Vasilopita is one of the most prominent Greek traditions on New Year’s Day.
It is a sweet, bread-like cake that is only made for New Year’s and is only eaten on New Year’s Day. Recipes for this cake differ depending on the family or the region of Greece but in general, it involves flour, eggs, butter, and sugar and is usually finished with a sprinkle of icing sugar.
All About the Vasilopita Tradition
At some point during the first day of January, mostly commonly within the first minute of the year, a family will cut the vasilopita with two slices, making a cross, in order to bring luck and blessings to the home. The trinket is inserted into the dough prior to baking it. The cake is then divvied up so that every family member and guest receives a slice, with the recipients lining up from oldest to youngest.
No one is allowed to look at their piece until everyone is given their piece. Then, once the server or the head of the household gives his or her okay, everyone checks to see if they found the coin. The type of coin contained within the cake varies depending on what’s available.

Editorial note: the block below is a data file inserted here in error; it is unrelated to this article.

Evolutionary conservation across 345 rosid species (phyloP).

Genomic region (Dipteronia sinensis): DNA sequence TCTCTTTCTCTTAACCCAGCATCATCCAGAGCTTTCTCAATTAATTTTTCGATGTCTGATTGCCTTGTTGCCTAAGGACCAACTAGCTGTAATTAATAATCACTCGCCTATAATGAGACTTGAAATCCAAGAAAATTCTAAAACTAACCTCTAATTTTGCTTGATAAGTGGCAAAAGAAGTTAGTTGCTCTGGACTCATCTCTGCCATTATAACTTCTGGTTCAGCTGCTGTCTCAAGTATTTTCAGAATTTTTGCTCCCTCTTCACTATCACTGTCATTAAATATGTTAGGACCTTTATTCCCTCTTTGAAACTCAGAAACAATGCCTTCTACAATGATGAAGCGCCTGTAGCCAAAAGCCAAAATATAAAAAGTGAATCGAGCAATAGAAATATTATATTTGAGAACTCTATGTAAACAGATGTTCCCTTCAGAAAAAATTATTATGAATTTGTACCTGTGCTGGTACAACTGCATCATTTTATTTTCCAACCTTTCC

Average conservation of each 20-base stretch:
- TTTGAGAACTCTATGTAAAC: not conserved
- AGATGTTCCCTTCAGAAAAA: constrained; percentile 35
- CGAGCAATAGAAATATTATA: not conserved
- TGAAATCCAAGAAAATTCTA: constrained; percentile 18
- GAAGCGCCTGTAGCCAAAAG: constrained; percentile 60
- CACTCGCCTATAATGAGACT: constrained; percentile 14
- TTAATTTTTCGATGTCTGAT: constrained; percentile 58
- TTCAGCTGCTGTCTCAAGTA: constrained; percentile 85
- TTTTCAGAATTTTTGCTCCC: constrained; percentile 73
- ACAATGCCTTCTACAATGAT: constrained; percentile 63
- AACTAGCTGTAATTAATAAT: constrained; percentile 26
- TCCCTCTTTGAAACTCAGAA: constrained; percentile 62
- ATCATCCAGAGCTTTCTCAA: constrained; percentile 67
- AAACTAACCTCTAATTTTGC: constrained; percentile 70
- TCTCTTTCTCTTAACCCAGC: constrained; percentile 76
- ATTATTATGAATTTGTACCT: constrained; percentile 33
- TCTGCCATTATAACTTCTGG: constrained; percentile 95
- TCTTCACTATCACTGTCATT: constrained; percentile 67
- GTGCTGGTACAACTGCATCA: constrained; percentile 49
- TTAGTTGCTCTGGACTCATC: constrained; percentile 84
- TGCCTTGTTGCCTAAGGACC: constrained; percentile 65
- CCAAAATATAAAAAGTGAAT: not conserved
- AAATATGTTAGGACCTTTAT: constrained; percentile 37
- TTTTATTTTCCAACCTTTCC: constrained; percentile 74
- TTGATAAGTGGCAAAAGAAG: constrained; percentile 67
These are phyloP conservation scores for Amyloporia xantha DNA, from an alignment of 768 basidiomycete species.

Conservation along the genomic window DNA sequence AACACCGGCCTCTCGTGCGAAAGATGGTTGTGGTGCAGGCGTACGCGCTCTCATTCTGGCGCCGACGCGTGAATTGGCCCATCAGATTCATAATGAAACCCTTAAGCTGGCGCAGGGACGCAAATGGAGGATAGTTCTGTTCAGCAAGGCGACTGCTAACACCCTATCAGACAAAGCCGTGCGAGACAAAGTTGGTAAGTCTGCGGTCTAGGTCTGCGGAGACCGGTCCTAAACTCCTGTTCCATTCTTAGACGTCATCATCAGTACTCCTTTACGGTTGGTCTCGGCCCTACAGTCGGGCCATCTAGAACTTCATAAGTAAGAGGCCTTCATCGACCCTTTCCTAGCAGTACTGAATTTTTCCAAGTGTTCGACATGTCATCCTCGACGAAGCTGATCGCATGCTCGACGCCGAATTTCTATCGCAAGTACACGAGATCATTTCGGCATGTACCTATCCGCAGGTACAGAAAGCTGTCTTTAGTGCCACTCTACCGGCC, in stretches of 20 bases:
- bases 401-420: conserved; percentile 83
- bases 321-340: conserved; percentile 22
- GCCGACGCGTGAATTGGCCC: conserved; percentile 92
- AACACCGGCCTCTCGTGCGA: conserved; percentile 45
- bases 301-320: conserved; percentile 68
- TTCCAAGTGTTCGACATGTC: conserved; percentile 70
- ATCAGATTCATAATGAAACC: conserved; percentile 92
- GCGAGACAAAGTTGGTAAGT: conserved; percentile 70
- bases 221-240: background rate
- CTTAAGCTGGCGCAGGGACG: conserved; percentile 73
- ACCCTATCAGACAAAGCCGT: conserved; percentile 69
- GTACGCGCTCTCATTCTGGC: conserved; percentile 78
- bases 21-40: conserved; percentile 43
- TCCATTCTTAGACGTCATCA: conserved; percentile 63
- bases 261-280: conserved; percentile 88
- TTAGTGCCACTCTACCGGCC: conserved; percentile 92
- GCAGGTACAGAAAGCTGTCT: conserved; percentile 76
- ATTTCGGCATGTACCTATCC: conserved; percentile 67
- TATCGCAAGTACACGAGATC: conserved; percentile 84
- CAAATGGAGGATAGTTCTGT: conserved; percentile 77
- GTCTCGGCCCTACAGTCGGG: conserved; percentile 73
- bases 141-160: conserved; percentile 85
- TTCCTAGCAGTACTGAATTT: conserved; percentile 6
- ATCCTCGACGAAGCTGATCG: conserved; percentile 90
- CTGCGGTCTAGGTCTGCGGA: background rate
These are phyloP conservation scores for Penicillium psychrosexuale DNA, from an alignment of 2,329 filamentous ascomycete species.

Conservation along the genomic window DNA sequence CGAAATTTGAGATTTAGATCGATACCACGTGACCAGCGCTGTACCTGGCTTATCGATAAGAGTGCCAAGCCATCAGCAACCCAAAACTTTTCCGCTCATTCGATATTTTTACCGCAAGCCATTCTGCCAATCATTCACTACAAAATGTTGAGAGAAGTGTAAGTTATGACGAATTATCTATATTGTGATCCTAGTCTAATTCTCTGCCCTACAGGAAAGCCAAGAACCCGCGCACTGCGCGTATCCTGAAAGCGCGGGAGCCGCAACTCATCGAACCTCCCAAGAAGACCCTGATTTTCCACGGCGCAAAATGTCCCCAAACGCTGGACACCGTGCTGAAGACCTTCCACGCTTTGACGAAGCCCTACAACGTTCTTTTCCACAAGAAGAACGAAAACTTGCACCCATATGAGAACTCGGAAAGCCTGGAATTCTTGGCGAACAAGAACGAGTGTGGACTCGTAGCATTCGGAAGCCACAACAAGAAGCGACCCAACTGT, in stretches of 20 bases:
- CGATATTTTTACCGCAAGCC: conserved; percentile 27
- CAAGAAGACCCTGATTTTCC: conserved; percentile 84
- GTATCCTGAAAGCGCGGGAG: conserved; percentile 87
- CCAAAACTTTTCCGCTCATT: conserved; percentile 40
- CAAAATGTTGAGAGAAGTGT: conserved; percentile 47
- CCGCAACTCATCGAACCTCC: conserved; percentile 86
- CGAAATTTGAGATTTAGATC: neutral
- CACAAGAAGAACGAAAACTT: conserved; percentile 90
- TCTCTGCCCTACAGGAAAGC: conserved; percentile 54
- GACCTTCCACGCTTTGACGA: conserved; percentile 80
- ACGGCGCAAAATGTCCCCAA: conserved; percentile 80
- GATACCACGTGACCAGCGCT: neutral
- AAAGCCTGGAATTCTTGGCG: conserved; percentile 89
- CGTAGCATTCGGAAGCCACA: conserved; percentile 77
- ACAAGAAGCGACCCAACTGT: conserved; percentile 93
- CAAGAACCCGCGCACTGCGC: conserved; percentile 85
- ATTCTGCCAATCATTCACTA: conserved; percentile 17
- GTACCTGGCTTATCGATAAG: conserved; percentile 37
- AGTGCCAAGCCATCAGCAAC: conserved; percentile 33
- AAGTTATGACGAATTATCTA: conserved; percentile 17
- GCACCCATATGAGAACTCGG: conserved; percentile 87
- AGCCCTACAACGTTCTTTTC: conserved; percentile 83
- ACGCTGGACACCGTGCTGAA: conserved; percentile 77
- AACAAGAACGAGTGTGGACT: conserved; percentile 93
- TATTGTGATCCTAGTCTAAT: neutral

Some cakes used to have real gold coins, but more normally now its small pieces of change. The type of coin doesn’t matter as much as the fact that the coin is in the cake.
The cake is not only served in Greek households, but also in organisations.
History of Vasilopita
The history of vasilopita can be traced back to the ancient festivals of Kronia and Saturnalia and is connected to a legend of Saint Basil. It is said that he implored the citizens of Cesarea, the place where he was from, to raise money in order to stop a siege. Each citizen was to give whatever they had in the form of coins or jewellery. When the ransom was handed to the siege, those who organised the siege were so shamed by the collective generosity that the siege was cancelled. When Saint Basil attempted to return the valuables to every Caesarean only to realise there was no way to distinguish how to distribute the funds back to the people. To solve this problem, he baked the coins and jewellery into bread and then distributed it all back to the people in that way.
In honour of Saint Basil, or Agios Vasilios, people bake this bread every year. The tradition has evolved from the original story and now whoever finds the coin is said to have good luck for the rest of the year. However, the bread itself does serve as a reminder for all that Agios Vasilios did for people of Greece.